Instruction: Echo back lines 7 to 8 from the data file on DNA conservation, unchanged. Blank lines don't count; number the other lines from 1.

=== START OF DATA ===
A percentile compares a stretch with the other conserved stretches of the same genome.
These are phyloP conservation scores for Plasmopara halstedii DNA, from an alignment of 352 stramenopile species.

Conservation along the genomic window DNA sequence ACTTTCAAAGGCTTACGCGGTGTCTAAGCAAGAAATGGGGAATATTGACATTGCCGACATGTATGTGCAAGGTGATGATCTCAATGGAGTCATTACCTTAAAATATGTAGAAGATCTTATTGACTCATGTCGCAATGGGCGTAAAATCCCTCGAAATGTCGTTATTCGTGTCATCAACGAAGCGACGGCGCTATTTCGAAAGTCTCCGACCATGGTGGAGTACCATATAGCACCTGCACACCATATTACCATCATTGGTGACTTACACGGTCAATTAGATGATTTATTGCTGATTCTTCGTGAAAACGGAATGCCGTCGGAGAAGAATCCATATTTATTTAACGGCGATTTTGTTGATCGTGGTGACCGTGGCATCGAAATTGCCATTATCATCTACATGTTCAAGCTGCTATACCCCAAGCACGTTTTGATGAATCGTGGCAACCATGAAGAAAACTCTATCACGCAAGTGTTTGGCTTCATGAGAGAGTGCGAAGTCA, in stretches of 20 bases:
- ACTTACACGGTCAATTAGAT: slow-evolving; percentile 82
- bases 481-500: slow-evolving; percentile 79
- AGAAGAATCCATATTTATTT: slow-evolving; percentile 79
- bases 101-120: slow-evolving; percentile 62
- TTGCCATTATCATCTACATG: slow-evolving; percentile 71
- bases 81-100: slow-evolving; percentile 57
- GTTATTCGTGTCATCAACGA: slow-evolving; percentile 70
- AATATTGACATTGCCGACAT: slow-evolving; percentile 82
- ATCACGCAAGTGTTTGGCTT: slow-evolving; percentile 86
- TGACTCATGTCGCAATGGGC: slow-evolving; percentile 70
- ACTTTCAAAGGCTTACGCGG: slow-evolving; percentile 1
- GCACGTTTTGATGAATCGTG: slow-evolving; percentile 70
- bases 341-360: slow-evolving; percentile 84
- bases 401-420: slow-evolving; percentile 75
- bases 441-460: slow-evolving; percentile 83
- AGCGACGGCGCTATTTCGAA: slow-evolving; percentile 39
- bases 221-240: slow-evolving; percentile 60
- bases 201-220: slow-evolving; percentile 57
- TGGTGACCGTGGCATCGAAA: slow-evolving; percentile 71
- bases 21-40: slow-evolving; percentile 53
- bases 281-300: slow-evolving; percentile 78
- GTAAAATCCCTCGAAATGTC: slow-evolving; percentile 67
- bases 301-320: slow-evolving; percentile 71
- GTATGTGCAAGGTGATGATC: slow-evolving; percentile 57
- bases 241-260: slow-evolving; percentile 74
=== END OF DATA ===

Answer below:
- bases 101-120: slow-evolving; percentile 62
- TTGCCATTATCATCTACATG: slow-evolving; percentile 71